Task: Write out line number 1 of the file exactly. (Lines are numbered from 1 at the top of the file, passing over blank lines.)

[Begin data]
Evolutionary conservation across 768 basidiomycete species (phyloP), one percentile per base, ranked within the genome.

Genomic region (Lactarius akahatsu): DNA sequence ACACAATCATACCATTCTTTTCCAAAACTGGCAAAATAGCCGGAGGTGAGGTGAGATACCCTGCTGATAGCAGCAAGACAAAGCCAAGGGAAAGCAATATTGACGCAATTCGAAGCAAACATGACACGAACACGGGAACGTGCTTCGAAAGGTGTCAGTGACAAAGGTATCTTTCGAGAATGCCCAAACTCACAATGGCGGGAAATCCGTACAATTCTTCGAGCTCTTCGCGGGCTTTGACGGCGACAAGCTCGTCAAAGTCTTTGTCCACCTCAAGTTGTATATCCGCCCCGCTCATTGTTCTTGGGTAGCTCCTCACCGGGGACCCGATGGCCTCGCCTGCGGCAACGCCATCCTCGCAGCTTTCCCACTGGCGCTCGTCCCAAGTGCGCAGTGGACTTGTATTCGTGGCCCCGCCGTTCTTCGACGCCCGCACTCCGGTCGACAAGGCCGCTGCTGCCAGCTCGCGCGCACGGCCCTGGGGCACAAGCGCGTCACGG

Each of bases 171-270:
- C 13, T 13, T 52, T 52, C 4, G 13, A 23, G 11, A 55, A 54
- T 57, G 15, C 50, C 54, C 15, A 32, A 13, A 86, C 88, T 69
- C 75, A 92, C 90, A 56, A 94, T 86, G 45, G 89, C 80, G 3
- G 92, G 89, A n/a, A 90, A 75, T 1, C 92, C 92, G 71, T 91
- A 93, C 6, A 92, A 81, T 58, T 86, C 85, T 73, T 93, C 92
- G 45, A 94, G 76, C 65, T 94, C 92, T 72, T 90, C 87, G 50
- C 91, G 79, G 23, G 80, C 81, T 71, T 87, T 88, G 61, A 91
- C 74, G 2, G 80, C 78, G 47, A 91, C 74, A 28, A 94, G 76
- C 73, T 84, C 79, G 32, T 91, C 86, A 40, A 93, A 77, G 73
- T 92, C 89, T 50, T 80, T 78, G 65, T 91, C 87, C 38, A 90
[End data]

Evolutionary conservation across 768 basidiomycete species (phyloP), one percentile per base, ranked within the genome.